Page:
Passive euthanasia: Arguments for and against the procedure

New Delhi: In a landmark judgment on Friday, March 9, the Supreme Court recognized and gave sanction to passive euthanasia and living will, saying that human beings have the right to die with dignity.

The order – passed by a five-judge Constitution bench of the Supreme Court, headed by Chief Justice of India Dipak Misra – said that a person can decide when to give up the life support system and added that it has laid down guidelines on who would execute the will and how a nod for passive euthanasia would be granted by the medical board.

It said that its guidelines and directives shall remain in force till a legislation is brought to deal with the issue.

Passive euthanasia is defined as a procedure wherein medical treatment is withdrawn with the deliberate intention to hasten the death of a terminally ill patient.

Various medical and legal dictionaries say passive euthanasia is the act of hastening the death of a terminally-ill patient by altering some form of support and letting nature take its course.

On March 7, 2011, the Supreme Court of India legalized passive euthanasia by means of the withdrawal of life support to patients in a permanent vegetative state.

The decision was made as part of the verdict in a case involving Aruna Shanbaug, who had been in a persistent vegetative state (PVS) for 42 years until her death in 2015.

The central government had in the course of hearing of the matter by a five-judge Constitution Bench told the top court that passive euthanasia was the law of the land with safeguards by virtue of an earlier 2014 judgment of the top court in Aruna Shanbaug case.

The top court by its order on March 7, 2014, in Aruna Shanbaug case, had permitted passive euthanasia under certain circumstances, provided it was backed by the permission of the high court.

The Centre had also told the Constitution Bench that a draft bill permitting passive euthanasia with necessary safeguards was already before it for consideration. However, the Centre had opposed permitting a living will both on the grounds of “principle and practicality” as it expressed apprehension of its possible misuse.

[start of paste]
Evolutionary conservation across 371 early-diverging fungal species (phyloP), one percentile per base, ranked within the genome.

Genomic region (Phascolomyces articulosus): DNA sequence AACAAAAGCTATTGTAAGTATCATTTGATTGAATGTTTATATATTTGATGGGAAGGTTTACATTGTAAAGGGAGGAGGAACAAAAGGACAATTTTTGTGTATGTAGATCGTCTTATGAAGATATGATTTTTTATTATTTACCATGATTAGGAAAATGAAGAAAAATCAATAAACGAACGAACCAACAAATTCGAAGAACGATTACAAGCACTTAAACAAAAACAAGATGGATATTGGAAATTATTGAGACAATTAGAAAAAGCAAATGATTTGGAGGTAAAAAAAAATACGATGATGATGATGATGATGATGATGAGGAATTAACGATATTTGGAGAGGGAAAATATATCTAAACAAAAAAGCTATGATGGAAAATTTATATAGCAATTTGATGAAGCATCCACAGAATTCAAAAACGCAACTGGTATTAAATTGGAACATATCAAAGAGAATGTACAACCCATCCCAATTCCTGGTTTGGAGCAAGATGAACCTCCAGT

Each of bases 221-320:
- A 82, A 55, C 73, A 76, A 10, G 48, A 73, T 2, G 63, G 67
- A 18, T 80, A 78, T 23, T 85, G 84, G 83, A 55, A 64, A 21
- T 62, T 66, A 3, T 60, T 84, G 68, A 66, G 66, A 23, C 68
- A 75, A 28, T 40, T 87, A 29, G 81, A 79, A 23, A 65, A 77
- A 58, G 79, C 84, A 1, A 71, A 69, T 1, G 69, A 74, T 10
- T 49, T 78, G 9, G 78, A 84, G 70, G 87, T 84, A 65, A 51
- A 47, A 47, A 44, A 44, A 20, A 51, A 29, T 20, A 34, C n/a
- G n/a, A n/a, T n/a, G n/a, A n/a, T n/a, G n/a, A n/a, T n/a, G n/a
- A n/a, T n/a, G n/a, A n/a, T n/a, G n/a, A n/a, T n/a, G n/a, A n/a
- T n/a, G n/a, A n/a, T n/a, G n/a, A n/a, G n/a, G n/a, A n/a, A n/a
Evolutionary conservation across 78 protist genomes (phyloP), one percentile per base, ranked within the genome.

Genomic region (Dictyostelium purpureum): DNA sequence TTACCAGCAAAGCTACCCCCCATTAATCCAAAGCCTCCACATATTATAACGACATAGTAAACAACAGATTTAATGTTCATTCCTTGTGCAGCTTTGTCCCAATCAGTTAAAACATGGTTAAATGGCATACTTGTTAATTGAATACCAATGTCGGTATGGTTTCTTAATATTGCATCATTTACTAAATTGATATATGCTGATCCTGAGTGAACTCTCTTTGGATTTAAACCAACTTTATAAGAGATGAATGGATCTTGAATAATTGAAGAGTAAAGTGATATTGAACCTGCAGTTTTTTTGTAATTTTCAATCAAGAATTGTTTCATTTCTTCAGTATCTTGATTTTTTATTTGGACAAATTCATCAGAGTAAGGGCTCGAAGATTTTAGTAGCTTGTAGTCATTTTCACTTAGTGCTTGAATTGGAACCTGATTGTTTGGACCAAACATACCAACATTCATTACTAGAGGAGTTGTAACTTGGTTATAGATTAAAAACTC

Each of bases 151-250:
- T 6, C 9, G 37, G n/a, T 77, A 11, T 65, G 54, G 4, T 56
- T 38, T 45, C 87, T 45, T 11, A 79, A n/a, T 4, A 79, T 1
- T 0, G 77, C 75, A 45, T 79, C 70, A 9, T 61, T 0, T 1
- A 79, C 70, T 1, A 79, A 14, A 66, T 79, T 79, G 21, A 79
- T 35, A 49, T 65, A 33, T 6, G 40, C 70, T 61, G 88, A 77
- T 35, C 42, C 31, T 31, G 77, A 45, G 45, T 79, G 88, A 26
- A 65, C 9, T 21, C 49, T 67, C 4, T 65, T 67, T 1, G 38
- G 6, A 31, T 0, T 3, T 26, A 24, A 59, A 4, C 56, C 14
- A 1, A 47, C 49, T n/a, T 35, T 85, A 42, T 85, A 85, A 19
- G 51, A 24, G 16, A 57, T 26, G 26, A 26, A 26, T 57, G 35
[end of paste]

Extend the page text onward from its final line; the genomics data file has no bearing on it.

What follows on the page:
Other arguments:

Constitution of India:

The ‘Right to life’ is a natural right embodied in Article 21 but euthanasia/suicide is an unnatural termination or extinction of life and, therefore, incompatible and inconsistent with the concept of ‘right to life’.

It is the duty of the State to protect life and the physician’s duty to provide care and not to harm patients. Supreme Court in the Gian Kaur Case 1996 has held that the right to life under Article 21 does not include the right to die.

Caregivers burden:

Right-to-die‘ supporters argue that people who have an incurable, degenerative, disabling or debilitating condition should be allowed to die with dignity. This argument is further defended for those, who have chronic debilitating illness even though it is not terminal such as severe mental illness. The majority of such petitions are filed by the sufferers or family members or their caretakers. The caregiver’s burden is huge and cuts across various domains such as financial, emotional, time, physical, mental and social.

Refusing care:

Right to refuse medical treatment is well recognized in law, including medical treatment that sustains or prolongs life. For example, a patient suffering from blood cancer can refuse treatment or deny feeds through a nasogastric tube. Recognition of the right to refuse treatment gives a way for passive euthanasia.

Encouraging organ transplantation:

Euthanasia in terminally ill patients provides an opportunity to advocate for organ donation. This, in turn, will help many patients with organ failure waiting for transplantation. Not only euthanasia gives ‘Right to die‘ for the terminally ill, but also ‘Right to life‘ for the organ-needy patients.